Amen.

• Then there are social media policies that some news organizations have employed to put their august journalists in another kind of straitjacket:

“The notion that jour­nal­ists don’t have per­sonal lives or opin­ions, that they shouldn’t reveal polit­i­cal pref­er­ences or engage in civic causes regard­less of their beat, that they should be shielded from direct inter­ac­tion with the pub­lic for fear of dis­clos­ing a com­pro­mis­ing point of view — this is sheer lunacy. If news­pa­pers die, it will be because they splayed them­selves on the altar of objec­tiv­ity rather than mov­ing to a new kind of rela­tion­ship that the pub­lic is clearly crav­ing for.”

• What impact might these restrictions have on a younger generation of journalists? Plenty, and this appraisal is hardly encouraging:

“If young journalists choose to revolt against convention, they will likely be rejected by the group. This means isolation within the workplace, or outright dismissal. Pushing the limits of the organization can result in a very real cost for younger journalists. It’s high risk, with potentially few rewards.”

• Meanwhile, some journalists wrapping themselves up in the cloak of traditionalism continue crabby diatribes against threats to their careers without examining how they might adapt to the media world as it is:

“We advocate abolishing the term ‘citizen journalist.’ These people can call themselves ‘citizen news gatherers,’ but it is no more appropriate to call them citizen journalists than it would be to sit before a citizen judge or be operated on by a citizen brain surgeon.”

• One newspaper old-timer I’ll give a bit of a pass to is Pete Hamill. For all of his nostalgia about the way newspapers were, he does provide a bit of bracing realism about his beloved craft, and is clear-eyed about what he likes, and doesn’t like about journalism emerging on the Web:

“I love Charlie Sennett’s globalpost.com. I did a piece for them on the 20th anniversary of the fall of communism behind the Iron Curtain because I was there. So I think the beginning of that is happening. You can see with the Wall Street Journal what the format might be. They are now charging for the Internet version which is a hell of a lot cheaper than finding a newsstand to carry it.

“We have some others. The Huffingtonpost.com does not pay its writers. Tina Browns’ thedailybeast.com does pay its writers. You have to be paid because this is not a hobby. You have to keep that standard. You can’t ask grandpa to loan you money because you have to go to Afghanistan. I walked the picket line for that to continue.”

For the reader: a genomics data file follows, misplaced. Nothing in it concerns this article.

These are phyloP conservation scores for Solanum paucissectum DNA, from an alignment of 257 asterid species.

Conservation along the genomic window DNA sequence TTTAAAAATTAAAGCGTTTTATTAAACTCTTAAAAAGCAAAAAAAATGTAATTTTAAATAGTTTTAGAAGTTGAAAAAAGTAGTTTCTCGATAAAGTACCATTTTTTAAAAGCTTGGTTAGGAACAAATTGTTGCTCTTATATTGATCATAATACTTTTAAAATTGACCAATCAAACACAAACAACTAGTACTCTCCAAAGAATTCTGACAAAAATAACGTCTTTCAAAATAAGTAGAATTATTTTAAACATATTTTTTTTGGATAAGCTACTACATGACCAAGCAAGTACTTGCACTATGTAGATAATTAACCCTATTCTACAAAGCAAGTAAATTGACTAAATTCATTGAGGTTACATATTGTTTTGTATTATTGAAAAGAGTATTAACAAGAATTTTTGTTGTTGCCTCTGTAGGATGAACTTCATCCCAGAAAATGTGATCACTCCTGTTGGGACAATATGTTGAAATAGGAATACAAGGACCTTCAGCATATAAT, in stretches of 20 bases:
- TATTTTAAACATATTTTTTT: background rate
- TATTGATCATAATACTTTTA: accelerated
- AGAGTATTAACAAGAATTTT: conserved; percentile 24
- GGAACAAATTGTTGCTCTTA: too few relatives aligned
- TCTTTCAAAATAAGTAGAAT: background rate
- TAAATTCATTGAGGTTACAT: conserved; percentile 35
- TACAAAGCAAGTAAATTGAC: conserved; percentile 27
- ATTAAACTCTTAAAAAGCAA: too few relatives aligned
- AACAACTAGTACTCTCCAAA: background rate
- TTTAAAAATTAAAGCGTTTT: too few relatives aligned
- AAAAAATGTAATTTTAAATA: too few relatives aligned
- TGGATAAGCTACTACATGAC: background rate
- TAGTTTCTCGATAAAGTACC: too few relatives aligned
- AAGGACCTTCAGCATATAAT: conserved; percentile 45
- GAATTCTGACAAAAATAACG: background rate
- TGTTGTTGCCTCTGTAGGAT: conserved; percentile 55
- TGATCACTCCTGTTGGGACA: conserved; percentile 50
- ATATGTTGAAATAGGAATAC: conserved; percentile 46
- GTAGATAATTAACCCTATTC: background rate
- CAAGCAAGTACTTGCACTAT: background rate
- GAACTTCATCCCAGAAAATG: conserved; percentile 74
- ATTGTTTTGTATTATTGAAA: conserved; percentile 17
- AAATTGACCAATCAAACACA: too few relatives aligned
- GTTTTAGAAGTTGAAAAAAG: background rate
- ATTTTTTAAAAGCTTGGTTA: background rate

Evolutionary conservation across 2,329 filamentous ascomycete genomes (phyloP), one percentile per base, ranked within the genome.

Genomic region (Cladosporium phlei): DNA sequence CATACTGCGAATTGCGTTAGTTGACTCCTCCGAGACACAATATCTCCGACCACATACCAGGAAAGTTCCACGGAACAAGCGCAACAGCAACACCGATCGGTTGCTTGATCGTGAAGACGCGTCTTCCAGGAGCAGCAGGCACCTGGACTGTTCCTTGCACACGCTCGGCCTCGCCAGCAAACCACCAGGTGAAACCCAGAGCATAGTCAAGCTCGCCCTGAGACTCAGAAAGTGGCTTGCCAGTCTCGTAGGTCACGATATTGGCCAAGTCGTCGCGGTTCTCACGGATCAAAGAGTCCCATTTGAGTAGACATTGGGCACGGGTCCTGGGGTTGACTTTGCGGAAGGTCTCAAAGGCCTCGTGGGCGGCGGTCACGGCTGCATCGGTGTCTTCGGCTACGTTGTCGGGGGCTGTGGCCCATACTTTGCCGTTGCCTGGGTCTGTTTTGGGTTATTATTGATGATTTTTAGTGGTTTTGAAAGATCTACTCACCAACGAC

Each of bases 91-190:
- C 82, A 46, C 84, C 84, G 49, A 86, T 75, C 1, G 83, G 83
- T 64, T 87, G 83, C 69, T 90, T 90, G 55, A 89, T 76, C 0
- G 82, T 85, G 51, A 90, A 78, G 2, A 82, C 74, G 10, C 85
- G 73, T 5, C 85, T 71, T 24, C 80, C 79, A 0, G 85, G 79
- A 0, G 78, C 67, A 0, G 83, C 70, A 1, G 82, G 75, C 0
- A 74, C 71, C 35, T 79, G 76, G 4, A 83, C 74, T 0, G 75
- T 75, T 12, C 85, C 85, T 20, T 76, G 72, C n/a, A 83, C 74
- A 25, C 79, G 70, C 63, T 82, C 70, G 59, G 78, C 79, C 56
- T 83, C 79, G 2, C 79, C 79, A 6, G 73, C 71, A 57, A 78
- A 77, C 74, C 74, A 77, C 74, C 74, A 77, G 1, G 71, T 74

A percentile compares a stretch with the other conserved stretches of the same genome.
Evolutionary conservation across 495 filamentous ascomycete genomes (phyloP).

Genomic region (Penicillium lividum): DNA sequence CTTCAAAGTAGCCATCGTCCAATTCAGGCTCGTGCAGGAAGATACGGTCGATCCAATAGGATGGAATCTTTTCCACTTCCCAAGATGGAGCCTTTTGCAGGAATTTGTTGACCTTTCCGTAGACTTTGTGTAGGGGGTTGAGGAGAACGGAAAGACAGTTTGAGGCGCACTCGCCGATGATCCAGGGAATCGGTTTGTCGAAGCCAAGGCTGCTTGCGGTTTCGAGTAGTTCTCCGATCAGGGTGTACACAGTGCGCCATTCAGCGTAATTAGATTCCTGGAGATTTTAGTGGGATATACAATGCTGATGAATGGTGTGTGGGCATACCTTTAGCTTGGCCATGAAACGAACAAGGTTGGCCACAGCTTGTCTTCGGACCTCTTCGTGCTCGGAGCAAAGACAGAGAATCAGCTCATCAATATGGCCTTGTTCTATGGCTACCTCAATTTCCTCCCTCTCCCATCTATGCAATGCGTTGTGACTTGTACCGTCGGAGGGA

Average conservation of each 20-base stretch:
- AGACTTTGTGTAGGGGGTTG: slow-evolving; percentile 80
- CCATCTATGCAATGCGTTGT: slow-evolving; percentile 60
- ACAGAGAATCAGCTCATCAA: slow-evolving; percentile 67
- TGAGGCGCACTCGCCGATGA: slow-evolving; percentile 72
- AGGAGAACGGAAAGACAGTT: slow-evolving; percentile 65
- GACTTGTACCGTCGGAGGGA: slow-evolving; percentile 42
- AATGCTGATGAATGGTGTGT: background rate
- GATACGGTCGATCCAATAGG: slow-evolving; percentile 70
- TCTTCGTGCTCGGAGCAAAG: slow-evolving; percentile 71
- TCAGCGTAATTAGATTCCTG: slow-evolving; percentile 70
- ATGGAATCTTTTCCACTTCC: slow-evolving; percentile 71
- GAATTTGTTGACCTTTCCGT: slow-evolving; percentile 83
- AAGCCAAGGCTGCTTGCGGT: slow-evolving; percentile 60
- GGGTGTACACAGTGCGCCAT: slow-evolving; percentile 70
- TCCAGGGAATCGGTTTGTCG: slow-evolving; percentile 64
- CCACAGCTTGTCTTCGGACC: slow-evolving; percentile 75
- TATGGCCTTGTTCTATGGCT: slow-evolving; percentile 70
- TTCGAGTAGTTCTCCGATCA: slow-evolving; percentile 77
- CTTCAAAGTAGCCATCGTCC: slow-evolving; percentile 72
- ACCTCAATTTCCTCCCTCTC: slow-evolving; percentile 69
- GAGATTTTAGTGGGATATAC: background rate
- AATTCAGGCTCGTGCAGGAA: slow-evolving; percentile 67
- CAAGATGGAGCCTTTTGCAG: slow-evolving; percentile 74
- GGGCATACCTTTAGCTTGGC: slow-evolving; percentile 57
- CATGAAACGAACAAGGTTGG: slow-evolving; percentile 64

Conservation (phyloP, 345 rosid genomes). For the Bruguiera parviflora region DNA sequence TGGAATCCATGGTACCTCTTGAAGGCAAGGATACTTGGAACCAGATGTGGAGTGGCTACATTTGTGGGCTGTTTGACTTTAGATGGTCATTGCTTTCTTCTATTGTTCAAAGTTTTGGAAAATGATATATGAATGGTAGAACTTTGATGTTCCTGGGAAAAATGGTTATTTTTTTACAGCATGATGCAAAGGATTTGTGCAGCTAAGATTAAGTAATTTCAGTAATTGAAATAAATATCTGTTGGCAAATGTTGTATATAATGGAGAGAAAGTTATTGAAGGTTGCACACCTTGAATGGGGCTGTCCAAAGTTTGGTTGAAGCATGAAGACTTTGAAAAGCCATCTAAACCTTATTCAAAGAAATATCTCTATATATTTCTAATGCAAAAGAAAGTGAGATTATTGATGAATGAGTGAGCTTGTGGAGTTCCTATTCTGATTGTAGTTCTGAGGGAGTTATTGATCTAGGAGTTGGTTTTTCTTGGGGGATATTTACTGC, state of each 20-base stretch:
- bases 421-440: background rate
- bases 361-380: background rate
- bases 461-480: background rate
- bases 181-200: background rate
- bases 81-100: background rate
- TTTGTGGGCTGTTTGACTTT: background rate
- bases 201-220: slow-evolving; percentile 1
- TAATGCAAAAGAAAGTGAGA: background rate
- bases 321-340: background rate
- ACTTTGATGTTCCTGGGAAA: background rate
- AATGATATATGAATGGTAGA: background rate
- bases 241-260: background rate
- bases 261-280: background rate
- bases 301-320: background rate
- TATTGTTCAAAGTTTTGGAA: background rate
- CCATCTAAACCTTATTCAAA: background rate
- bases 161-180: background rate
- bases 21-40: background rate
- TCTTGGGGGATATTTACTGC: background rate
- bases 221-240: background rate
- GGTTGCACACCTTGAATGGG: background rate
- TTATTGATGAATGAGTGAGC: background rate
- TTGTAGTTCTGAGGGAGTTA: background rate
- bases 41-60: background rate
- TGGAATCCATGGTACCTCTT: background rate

• Also getting some traditionalists uptight is a reorganization announced last week at the Dallas Morning News that has some news managers — in entertainment, sports, travel, automotive and typically ad-oriented verticals — reporting to business and sales staff. Mathew Ingram has mixed feelings about this that I share:

“Should the Chinese wall between editorial and advertising become more porous, or be torn down completely? I’m torn on the subject, frankly. I realize that journalism needs to bend and evolve, and that harsh business realities have to be taken into account, but I’ve also seen the damage that can be done when ad concerns drive — or even shape — coverage of a story.”

• However, for those of us now on our own or who are part of independent news ventures, no such wall exists. We’ve got to make it pay, or we go on to something else. Those still in newsrooms who are shocked by the wall crumbling need to break out of the cocoon, and soon. Among the challenges for news entrepreneurs, this is the one that I think might be the most important — and probably the most difficult — to reach:

“Don’t assume anything you do will be unique. No matter how clever the idea or the underlying technology, someone else can easily set up in competition to you. The internet makes it much easier to self-publish, but it makes it easier for everyone not just you! Being the first to do something is not necessarily good. You will do all the work creating a marketplace that others will then exploit. But if you are in a niche and fairly innovative space, competition is a good thing. It spreads the burden of building consumer confidence in your business model and should prevent you becoming complacent.”

Some evolving redefinitions of journalism

Rounding up some items that have caught my attention recently on journalism, media and the Web. Here are a good half-dozen links, with a few addressing the fluid role of a journalist, and what it means to be doing the news, during this time of great change:

Why the mainstream media is dying:

“What really cracks me up is how often I still hear people say that bloggers are mere ‘aggregators’ and the ‘real journalism’ gets done at places like the Times. Because time after time, blogs are simply beating the shit out of the newspapers. They’re the ones who still dare to go for the throat, while their counterparts at big newspapers just keep reaching for the shrimp cocktail.”